FIFA supports the World Health Organization's 16-day campaign to raise awareness of domestic violence The campaign kicks off today on the International Day for the Elimination of Violence against Women and will run until Human Rights Day on Friday, December 10.

"Violence is never an answer, especially in the home, which should be a safe environment for everyone, and especially for women and children," said FIFA President Gianni Infantino. "FIFA has a statutory obligation to respect all internationally recognized human rights and, as an organization, must strive to promote the protection of these rights. The #SafeHome campaign is in its second year, and FIFA will continue to use the voice of soccer to amplify this message until these acts are no longer part of our society."

 

"The COVID-19 pandemic has exacerbated many health challenges and inequities, including violence against women," said WHO Director-General Dr. Tedros Adhanom Ghebreyesus. "We must all unite to end all forms of violence and discrimination. WHO is pleased to team up with FIFA and soccer stars around the world to help prevent violence against women and children, support survivors and make our societies safer and healthier for all."

All WHO data, violence against women remains devastating and begins at an alarming age. In their lifetime, one in three women aged 15 and older, or about 736 million women, experience physical and/or sexual violence from an intimate partner or sexual violence from a non-partner - a figure that has remained virtually unchanged over the past decade.

This violence starts early: One in four young women (ages 15 to 24) who have been in a relationship will have experienced intimate partner violence by the time they reach their mid-20s. The data suggest that women's exposure to violence likely increased during the COVID-19 pandemic due to closures and disruptions in critical support services.

Violence - in all its forms - can impact a person's health and well-being across the lifespan. It is associated with increased risk of injury, depression, anxiety disorders, unintended pregnancy, sexually transmitted infections including HIV, and many other health problems, and carries enormous costs to households, communities, and societies as a whole.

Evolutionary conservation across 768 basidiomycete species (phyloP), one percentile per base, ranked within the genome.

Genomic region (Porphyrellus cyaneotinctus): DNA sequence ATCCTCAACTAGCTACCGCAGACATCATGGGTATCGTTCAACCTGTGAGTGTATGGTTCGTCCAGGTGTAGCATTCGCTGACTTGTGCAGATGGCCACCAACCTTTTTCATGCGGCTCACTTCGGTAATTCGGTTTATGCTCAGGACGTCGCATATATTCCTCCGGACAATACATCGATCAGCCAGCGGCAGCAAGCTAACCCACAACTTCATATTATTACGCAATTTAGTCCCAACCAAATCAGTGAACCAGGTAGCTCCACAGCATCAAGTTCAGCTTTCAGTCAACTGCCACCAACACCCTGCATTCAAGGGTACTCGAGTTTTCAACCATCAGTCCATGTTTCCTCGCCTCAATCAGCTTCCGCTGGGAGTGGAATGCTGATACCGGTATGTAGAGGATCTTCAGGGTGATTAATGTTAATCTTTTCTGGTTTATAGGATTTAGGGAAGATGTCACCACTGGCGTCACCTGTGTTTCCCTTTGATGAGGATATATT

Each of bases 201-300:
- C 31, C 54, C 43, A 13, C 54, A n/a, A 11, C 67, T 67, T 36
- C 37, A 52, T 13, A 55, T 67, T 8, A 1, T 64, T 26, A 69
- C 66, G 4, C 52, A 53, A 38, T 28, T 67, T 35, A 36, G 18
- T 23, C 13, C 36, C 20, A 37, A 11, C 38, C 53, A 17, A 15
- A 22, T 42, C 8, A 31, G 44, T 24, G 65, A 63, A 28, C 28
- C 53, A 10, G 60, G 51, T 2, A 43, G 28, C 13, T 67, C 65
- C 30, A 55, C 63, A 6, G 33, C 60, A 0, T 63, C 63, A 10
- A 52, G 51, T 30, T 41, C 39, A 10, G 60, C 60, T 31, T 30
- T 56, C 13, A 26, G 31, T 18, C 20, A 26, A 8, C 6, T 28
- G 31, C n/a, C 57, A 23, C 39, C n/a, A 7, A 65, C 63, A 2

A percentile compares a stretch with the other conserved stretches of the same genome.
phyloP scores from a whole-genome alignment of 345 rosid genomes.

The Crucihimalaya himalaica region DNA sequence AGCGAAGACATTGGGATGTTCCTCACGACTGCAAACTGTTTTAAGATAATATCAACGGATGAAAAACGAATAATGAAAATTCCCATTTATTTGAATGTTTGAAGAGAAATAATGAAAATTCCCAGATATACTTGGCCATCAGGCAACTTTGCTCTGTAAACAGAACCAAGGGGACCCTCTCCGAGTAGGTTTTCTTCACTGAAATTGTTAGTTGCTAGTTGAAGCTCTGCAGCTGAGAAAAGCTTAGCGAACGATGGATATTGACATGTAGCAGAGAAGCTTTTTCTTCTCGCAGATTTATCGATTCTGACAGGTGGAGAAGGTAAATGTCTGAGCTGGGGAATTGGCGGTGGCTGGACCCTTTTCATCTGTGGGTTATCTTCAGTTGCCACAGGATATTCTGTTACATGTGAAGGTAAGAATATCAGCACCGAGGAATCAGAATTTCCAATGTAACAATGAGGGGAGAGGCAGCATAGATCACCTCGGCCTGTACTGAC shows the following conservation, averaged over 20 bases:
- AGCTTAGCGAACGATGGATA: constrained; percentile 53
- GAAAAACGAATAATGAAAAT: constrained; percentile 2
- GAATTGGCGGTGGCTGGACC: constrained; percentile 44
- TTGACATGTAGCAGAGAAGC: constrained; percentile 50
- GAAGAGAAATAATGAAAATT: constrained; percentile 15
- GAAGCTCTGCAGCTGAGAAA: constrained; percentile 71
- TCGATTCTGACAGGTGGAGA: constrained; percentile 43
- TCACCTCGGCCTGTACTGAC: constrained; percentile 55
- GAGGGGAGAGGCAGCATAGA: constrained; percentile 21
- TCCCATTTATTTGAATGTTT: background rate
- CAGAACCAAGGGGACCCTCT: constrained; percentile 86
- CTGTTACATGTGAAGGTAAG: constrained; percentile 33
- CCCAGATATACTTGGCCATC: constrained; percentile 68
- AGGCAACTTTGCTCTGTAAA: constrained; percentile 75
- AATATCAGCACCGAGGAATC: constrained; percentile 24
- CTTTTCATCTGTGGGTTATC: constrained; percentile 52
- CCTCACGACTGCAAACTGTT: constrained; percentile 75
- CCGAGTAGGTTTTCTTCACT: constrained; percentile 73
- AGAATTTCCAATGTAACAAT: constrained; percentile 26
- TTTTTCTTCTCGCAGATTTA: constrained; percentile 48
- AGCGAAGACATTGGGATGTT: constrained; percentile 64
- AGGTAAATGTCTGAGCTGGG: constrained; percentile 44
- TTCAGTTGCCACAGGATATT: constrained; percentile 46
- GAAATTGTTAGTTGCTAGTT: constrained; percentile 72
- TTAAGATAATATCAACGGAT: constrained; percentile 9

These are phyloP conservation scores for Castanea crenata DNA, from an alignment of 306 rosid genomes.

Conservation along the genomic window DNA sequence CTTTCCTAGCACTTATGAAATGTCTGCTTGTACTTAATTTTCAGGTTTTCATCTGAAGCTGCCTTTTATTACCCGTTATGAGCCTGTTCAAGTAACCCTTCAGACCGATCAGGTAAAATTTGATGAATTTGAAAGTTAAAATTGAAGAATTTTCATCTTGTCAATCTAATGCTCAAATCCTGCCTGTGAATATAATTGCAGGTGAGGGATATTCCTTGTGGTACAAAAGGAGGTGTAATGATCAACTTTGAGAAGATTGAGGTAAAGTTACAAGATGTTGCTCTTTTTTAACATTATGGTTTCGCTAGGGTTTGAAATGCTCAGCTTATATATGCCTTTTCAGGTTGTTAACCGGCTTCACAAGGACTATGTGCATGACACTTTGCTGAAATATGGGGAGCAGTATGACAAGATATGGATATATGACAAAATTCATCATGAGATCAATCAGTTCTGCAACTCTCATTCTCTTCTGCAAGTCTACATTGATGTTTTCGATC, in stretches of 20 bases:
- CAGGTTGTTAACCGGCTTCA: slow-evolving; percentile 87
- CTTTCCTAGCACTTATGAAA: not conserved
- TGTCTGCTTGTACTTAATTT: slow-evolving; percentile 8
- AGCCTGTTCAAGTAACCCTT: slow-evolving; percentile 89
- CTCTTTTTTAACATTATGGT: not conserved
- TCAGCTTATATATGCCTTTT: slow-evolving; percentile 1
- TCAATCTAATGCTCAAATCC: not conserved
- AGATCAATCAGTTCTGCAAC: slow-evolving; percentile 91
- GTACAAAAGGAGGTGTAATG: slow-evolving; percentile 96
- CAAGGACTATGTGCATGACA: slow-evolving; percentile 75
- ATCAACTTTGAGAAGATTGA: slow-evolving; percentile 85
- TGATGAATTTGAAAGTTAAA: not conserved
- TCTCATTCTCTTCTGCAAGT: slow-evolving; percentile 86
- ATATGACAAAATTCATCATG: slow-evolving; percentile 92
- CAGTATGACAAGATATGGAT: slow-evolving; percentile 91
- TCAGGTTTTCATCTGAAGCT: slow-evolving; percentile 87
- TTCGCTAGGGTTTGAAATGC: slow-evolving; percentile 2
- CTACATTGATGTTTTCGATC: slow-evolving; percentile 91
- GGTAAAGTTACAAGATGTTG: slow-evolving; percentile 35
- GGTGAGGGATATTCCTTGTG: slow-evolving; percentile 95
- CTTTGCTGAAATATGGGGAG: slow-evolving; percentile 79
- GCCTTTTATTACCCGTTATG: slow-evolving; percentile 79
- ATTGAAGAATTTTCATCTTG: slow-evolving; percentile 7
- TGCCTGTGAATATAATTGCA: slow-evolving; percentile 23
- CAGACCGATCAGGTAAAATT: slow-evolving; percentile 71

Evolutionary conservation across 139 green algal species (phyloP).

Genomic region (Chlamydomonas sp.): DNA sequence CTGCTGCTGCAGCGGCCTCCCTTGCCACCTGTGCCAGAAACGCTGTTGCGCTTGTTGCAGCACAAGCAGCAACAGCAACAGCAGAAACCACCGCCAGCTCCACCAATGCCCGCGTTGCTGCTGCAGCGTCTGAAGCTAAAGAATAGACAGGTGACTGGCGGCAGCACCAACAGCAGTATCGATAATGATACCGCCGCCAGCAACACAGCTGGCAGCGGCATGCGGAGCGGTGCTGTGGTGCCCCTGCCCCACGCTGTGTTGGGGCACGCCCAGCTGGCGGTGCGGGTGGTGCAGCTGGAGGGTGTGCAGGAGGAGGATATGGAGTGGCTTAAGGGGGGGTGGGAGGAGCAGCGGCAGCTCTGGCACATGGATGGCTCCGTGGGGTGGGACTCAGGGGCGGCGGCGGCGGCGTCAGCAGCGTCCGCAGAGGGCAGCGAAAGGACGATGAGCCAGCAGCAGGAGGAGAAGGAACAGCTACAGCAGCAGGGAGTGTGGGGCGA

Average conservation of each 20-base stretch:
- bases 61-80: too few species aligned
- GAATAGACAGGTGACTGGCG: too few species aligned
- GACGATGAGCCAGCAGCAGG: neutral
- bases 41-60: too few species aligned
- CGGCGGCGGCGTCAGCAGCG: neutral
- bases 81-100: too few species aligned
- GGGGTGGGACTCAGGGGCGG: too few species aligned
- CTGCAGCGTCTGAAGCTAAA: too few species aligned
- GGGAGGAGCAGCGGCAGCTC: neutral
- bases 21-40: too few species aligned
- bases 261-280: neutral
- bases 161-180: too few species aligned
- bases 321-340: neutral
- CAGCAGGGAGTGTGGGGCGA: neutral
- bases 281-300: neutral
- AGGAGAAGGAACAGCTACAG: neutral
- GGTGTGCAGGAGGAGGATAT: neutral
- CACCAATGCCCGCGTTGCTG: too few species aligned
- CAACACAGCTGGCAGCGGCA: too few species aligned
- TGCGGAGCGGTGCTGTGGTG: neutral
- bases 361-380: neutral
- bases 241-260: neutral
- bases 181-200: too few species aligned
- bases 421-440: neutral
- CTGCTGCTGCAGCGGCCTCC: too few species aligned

The five-part #SafeHome video campaign, which supports WHO's message to end violence against women and children, is being released in seven languages over the next 16 days. The campaign raises awareness of the risks and highlights steps that can be taken to prevent and mitigate those risks through counselling and support for survivors. It also includes information on the risks faced by perpetrators of violence and calls on governments to redouble their efforts to support those in vulnerable situations.

#SafeHome features messages from 23 current and former footballers, many of whom have already expressed their condemnation of violence against women and children.

2010 World Cup England David JamesDavid James


Emmanuel Amuneke (NGA) Álvaro Arbeloa (ESP) Rosana Augusto (POR)
Vítor Baía (POR) Diego Benaglio (SUI) Sarah Essam (EGY)
Khalilou Fadiga (SEN) Matthias Ginter (GER) David James (ENG)
Annike Krahn (GER) Rabah Madjer (ALG) Marco Materazzi (ITA)
Milagros Menéndez (ARG) Lúcia Moçambique (MOZ) Geremi Njitap (CMR)
Asisat Oshoala (NGA) Noemi Pascotto (ITA) Graham Potter (ENG)
Mikaël Silvestre (FRA) Kelly Smith (ENG) Óliver Torres (ESP)
Clémentine Touré (CIV) Abel Xavier (POR) 
 

These players will post their contribution to #SafeHome on their channels, while the campaign will also be featured on various FIFA and WHO digital platforms. Graphic toolkits are also being provided to FIFA's 211 member associations to further amplify the messages in their territories.

"Once again, we call on FIFA member associations to proactively publish details of national or local helplines and support services that can help anyone who feels threatened by violence," added the FIFA President. "In this regard, we also call on our members to review their own protection measures using the FIFA Guardians toolkit, to ensure that soccer is fun and safe for all, especially for the youngest members of the soccer community. This is what FIFA stands for, and this is what soccer as a whole should stand for.

The World Health Organization (WHO) and FIFA signed a four-year collaboration in 2019 to promote healthy lifestyles through soccer on a global scale. More information on the WHO-FIFA MOU can be found here, while previous campaigns include #ReachOut ahead of World Mental Health Day, Pass the Message to Drive Out Coronavirus and #BeActive on the UN International Day of Sport for Development and Peace.

 

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FIFA decides to support the campaign against domestic violence

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FIFA decides to support the campaign against domestic violence

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FIFA decides to support the campaign against domestic violence

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FIFA decides to support the campaign against domestic violence